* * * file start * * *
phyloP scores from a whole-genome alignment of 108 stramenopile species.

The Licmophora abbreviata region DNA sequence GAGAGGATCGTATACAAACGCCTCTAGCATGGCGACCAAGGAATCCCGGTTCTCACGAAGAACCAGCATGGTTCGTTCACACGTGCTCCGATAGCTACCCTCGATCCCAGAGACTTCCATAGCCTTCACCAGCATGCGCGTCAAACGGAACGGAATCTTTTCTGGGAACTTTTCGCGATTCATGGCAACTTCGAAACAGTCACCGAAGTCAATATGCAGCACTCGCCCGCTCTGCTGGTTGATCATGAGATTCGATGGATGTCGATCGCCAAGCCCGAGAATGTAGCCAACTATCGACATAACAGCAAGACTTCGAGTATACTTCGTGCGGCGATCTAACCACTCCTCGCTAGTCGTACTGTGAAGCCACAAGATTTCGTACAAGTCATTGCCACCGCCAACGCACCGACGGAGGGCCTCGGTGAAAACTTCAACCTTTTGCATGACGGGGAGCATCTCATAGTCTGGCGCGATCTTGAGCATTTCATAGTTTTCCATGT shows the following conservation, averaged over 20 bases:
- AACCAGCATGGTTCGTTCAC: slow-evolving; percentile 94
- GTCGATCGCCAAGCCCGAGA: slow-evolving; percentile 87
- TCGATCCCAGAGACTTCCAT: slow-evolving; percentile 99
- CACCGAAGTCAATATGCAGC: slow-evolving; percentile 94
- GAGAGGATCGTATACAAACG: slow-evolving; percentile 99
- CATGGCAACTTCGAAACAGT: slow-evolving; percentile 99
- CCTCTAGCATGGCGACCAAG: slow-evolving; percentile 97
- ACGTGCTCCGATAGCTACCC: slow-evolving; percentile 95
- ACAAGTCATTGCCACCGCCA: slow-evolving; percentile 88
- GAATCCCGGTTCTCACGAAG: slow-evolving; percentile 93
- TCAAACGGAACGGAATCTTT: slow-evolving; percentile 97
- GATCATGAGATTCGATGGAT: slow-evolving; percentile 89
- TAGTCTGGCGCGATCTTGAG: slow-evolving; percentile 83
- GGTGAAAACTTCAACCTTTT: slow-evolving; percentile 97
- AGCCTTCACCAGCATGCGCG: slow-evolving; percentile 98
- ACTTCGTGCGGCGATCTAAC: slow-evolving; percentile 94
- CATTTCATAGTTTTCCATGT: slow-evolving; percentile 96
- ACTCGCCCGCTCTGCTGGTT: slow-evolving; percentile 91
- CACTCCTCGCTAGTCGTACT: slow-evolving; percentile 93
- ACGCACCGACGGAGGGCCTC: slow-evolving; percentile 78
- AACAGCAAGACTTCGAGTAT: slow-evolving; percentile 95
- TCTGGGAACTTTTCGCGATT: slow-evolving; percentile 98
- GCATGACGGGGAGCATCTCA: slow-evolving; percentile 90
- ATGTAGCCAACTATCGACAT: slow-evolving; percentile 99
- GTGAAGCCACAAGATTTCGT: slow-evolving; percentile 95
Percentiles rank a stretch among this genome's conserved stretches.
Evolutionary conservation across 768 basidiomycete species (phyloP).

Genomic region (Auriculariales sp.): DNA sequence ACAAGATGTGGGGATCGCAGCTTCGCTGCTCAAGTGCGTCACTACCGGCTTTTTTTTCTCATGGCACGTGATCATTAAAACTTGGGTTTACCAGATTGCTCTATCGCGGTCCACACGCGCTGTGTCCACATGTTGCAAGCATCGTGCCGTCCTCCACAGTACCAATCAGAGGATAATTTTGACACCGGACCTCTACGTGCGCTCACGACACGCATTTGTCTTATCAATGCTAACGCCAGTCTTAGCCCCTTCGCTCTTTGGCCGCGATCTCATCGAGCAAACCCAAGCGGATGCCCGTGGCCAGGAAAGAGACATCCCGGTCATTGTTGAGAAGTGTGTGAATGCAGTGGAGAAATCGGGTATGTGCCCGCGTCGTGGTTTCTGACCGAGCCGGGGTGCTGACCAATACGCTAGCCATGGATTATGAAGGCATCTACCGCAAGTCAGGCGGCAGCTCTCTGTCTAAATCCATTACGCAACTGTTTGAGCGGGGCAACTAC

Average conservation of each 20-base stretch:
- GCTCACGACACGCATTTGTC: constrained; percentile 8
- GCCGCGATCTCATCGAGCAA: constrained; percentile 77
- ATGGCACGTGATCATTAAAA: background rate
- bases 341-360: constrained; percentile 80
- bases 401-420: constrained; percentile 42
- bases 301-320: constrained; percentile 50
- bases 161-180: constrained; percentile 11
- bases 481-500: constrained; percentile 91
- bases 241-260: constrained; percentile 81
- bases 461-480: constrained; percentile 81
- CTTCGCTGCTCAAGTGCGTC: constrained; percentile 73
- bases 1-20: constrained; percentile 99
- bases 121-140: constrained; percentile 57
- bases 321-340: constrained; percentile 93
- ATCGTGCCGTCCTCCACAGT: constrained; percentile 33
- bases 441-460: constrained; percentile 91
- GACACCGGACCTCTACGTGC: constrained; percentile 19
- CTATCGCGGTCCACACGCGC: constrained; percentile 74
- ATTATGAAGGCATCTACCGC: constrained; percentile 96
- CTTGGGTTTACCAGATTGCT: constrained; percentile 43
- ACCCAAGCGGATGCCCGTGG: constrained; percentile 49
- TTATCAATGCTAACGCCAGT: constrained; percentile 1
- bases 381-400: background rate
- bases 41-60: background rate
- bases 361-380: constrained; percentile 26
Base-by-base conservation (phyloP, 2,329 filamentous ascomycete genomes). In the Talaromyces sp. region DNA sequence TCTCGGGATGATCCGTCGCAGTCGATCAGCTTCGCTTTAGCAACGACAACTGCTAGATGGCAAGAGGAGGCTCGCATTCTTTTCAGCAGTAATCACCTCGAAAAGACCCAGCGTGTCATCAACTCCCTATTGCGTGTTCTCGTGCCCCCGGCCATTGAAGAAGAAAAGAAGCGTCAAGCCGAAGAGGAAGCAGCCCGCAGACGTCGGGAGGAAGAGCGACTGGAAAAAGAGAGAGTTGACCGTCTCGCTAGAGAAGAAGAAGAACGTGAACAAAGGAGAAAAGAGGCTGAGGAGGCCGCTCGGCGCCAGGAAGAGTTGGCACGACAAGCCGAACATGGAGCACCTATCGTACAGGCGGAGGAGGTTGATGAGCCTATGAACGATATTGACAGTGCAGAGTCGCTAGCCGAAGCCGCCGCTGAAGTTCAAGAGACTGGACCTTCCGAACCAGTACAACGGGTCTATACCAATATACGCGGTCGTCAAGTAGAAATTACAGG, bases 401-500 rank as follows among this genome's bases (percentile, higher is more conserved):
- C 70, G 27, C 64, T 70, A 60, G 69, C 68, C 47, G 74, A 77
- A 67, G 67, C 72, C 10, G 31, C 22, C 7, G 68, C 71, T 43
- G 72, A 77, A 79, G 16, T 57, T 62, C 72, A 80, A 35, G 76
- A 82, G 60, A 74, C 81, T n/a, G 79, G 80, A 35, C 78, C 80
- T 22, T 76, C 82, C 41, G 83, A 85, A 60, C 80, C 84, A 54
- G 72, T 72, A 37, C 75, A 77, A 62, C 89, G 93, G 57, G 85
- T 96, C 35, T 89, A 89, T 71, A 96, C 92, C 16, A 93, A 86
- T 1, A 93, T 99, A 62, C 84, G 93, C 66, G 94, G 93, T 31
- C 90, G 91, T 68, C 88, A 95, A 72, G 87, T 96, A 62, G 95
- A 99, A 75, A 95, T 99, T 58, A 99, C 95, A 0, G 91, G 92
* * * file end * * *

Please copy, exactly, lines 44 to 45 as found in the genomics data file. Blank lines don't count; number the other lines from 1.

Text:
- bases 121-140: constrained; percentile 57
- bases 321-340: constrained; percentile 93